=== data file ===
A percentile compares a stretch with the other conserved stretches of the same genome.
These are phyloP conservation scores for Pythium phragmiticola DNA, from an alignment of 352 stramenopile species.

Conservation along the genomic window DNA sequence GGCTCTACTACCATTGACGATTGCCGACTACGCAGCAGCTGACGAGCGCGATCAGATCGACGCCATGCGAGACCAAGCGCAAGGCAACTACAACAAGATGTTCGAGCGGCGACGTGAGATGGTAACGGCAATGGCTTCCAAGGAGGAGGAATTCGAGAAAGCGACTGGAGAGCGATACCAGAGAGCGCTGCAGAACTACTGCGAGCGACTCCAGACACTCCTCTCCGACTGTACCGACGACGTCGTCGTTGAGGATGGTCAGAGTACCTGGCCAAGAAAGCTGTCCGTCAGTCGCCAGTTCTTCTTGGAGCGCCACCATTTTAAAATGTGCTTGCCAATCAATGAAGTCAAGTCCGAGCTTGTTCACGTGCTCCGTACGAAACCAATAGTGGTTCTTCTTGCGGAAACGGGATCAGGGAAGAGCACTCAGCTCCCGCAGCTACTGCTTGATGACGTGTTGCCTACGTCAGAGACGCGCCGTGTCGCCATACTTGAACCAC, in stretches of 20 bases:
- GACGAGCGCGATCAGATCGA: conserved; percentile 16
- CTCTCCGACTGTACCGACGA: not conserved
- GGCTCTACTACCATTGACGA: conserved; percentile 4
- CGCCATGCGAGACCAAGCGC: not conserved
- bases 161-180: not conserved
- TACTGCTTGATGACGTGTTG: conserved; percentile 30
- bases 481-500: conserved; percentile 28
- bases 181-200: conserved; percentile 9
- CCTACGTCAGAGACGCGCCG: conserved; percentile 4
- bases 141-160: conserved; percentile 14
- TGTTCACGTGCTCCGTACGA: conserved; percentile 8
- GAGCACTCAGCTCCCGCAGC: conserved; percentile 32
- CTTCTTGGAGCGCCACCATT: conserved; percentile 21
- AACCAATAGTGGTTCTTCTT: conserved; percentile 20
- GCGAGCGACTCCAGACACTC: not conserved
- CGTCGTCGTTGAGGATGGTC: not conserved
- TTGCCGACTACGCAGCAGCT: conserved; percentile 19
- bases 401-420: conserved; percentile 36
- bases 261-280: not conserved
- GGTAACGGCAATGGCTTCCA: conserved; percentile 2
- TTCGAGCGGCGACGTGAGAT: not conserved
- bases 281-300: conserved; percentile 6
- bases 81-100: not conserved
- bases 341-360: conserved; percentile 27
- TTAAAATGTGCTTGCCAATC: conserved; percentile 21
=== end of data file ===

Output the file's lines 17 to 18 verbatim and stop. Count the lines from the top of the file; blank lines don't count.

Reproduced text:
- AACCAATAGTGGTTCTTCTT: conserved; percentile 20
- GCGAGCGACTCCAGACACTC: not conserved